I executed a .scr file, (without prior checking of the file ending, because the filename was longer than what the explorer showed) and there was a popup saying something. Instant realization that I probably f***ed up. I didn't click anything on the dialog, but switched to taskmanger and killed the process running it (in the hope, the process that was displaying the dialogue was waiting for a response before going on), and afterwards deleted the file.

Now I Googled for quite a while, and found out it might be the so called "sohanad virus". Now while BitDefender and Emisoft emergency kit running in the background, the symptoms of this virus is the access denial to registery and some Windows features. I still have access to all these features, I checked for any unknown processes, and the scanning of BitSefender and the emergency kit have not returned any threats or malicious files.

I checked several system executeables (svchost, crss) on Virustotal, without any of them being identified as malicious. I dont experience any differences with the system and I have access to regedit and so on. There is no unusual high load on CPU/HDD/RAM or anything else. I also did some research on the sohanad thing, and it seemed to be around mainly a few years ago, so I assume that modern antivirus systems should be able to correctly identify it, when checking the filesystem.

My questions now:

How high are the chances I got my system infected?
What additional efforts can I perform to check if my system is clean or infected?

In the worst case scenario, I have Ubuntu on dual boot, where I can backup all my stuff from there, and reset Windows, but I really want this as a last resort. If possible I want to make sure my system is not infected in any way. I do not have any passwords stored on my PC, nor any PayPal, bank or etc. stuff data associated with any software.

  • 1
    Unfortunately, we are not tech support or a virus removal forum. The best answer we can give is to reformat and reinstall from scratch if you believe that you are infected.
    – schroeder
    Nov 28, 2015 at 16:34

1 Answer 1


First, an SCR file is an executable file so it could really have been any malware in existence. Failing more specific evidence you didn't share, there is no reason to believe it was the Sohanad worm. In fact, given you do not see any of the symptoms attributed to Sohanad and your virus scanner did not detect it as such, it was quite probably something else. It is most unfortunate you deleted it so now you have no way to find out what it actually was.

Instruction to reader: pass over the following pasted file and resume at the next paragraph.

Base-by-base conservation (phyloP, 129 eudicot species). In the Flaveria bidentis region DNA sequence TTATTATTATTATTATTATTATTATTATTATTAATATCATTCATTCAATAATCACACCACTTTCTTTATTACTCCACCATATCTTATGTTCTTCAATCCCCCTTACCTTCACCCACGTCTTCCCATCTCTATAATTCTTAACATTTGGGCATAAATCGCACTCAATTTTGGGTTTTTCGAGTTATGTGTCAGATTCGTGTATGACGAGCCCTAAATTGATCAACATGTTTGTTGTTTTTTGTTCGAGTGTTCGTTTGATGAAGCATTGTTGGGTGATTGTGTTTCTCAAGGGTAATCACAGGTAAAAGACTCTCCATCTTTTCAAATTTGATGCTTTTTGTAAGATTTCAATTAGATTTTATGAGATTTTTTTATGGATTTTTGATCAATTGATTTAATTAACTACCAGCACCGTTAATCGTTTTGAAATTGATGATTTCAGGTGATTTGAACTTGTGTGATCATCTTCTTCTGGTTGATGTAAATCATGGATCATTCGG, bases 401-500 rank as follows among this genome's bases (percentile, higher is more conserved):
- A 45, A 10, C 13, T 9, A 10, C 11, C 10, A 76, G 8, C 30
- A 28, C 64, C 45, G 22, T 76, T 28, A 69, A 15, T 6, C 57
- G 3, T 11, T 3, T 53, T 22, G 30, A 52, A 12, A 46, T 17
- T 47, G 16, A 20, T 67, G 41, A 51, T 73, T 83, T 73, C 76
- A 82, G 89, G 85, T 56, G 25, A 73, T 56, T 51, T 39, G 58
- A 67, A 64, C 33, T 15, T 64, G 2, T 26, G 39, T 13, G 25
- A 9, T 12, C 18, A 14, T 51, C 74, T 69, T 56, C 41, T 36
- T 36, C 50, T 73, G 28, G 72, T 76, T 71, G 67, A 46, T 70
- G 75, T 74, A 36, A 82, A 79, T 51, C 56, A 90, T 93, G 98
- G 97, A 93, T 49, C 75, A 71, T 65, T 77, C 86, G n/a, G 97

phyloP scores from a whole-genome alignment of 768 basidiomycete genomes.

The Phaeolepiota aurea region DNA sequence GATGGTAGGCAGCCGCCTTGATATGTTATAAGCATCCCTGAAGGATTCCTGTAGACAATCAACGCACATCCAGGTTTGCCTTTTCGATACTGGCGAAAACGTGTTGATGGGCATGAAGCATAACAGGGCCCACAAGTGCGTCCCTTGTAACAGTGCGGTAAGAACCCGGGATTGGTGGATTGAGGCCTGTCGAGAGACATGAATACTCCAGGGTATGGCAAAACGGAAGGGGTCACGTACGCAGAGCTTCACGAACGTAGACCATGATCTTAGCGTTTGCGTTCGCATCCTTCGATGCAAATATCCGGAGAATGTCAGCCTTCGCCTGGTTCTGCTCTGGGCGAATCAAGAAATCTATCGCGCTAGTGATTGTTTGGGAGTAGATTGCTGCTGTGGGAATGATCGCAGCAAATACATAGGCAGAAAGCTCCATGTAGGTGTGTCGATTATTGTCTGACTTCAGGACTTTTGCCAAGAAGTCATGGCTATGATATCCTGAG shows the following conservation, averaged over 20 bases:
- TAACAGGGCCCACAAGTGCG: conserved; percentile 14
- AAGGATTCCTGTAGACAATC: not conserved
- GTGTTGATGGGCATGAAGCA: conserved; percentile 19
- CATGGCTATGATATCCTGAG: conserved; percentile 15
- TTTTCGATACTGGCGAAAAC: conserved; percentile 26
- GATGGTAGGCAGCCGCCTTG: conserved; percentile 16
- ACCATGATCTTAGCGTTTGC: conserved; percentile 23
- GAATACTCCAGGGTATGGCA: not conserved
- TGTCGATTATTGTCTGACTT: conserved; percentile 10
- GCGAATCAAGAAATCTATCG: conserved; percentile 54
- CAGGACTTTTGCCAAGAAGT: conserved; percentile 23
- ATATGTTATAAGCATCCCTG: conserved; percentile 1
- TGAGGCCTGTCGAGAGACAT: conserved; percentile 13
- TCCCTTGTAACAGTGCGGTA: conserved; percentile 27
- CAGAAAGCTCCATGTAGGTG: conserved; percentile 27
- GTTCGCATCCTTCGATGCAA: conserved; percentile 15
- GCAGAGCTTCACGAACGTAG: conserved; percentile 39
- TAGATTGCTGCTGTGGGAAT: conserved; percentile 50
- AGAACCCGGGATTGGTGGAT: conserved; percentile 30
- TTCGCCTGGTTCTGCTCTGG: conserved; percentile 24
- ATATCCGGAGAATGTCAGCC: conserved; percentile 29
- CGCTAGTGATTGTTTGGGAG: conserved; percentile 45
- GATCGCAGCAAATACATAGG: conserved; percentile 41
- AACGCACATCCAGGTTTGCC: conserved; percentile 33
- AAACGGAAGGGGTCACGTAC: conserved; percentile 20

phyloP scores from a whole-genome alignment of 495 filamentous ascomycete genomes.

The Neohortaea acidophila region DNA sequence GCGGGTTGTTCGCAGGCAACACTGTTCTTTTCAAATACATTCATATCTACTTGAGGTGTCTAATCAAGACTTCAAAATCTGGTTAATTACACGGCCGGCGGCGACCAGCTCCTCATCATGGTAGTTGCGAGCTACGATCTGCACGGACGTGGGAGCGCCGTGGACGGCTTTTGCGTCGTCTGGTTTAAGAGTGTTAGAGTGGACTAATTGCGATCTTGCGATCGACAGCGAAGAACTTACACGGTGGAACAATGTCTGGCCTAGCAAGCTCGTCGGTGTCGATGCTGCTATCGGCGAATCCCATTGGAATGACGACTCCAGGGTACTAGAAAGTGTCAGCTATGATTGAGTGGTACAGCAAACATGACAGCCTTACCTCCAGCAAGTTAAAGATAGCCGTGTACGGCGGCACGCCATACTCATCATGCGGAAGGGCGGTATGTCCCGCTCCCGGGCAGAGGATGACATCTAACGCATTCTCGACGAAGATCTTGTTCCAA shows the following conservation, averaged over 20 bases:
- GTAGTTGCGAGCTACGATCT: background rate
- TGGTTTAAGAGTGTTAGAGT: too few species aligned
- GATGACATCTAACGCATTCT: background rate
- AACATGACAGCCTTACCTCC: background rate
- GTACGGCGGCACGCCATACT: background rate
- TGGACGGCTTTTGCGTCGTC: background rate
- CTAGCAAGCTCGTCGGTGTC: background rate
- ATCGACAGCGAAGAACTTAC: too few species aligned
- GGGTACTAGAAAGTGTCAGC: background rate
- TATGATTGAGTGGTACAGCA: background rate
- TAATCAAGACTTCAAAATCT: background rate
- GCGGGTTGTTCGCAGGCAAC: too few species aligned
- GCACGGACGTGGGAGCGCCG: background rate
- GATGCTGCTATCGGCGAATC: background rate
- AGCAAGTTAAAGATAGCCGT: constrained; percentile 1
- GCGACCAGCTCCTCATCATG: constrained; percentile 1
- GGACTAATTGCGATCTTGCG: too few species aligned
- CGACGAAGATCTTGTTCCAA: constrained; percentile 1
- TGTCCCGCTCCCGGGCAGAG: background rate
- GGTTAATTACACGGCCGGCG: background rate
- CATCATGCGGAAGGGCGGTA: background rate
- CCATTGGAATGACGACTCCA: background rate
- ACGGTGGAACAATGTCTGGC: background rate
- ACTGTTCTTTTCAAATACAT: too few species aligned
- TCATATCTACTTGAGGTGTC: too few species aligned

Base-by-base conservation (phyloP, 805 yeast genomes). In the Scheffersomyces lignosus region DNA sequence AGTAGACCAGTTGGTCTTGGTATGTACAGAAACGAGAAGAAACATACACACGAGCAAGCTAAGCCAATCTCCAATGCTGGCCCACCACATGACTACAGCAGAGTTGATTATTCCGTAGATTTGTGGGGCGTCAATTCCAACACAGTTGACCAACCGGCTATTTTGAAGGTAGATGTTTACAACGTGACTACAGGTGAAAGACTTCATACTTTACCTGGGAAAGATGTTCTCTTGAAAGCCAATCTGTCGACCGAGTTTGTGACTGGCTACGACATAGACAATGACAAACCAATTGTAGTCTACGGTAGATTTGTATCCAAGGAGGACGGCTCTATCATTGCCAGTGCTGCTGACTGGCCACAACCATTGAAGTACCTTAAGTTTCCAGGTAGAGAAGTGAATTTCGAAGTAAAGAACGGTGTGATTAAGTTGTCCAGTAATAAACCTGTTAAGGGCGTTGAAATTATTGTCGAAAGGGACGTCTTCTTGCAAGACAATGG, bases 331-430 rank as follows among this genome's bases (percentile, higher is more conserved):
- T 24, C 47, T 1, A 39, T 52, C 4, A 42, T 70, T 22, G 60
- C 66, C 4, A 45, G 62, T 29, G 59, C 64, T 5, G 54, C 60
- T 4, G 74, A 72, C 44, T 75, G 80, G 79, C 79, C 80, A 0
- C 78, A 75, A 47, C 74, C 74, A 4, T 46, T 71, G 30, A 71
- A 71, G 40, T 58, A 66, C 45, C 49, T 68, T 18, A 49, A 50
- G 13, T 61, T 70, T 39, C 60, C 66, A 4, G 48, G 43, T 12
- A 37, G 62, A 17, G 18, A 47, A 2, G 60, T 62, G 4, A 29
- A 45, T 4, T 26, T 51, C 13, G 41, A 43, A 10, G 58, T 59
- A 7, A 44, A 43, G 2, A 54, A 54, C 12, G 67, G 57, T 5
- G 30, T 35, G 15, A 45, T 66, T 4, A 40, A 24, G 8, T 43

Second, there is no such thing as a partial execution. The executable was loaded and started, as evidenced by the fact that it popped up a message. If it was malware then there's no reason to believe it really sat idle while waiting for you to dismiss the message. It is quite possible that it had already started to compromise your system in the background.

Third, checking "several system executables" is not enough to assure your system is clean. If your system was compromised then malware may be hiding in any location. Not every malware modifies regular Windows executables.

Your safest course of action would be to reinstall the system from known good media. At the very least, perform a full scan of your system from an antivirus live CD.

  • do you recommend a certain antivirus live cd or do the regular ones do the job?
    – random_guy
    Nov 28, 2015 at 15:38
  • I'm quite satisfied with the "desinfec't" antivirus disk I get once a year with my subsciption of the German c't magazine but I don't know if you can get that where you are. But the essential point is that you run the scan from a clean boot, not from inside the possibly compromised system. Any live CD will do that. Nov 28, 2015 at 15:50
  • when the point is to run the scan from a clean boot, will the ubuntu partition do that as well?
    – random_guy
    Nov 28, 2015 at 15:51
  • Theoretically the malware may have compromised your Ubuntu installation too, either directly or by infecting the boot partition. But so far I've never encountered such a case. So booting from an actual read-only CD would be marginally more secure, but the Ubuntu partition can be considered good enough, provided it has a virus scanner. Nov 28, 2015 at 16:05

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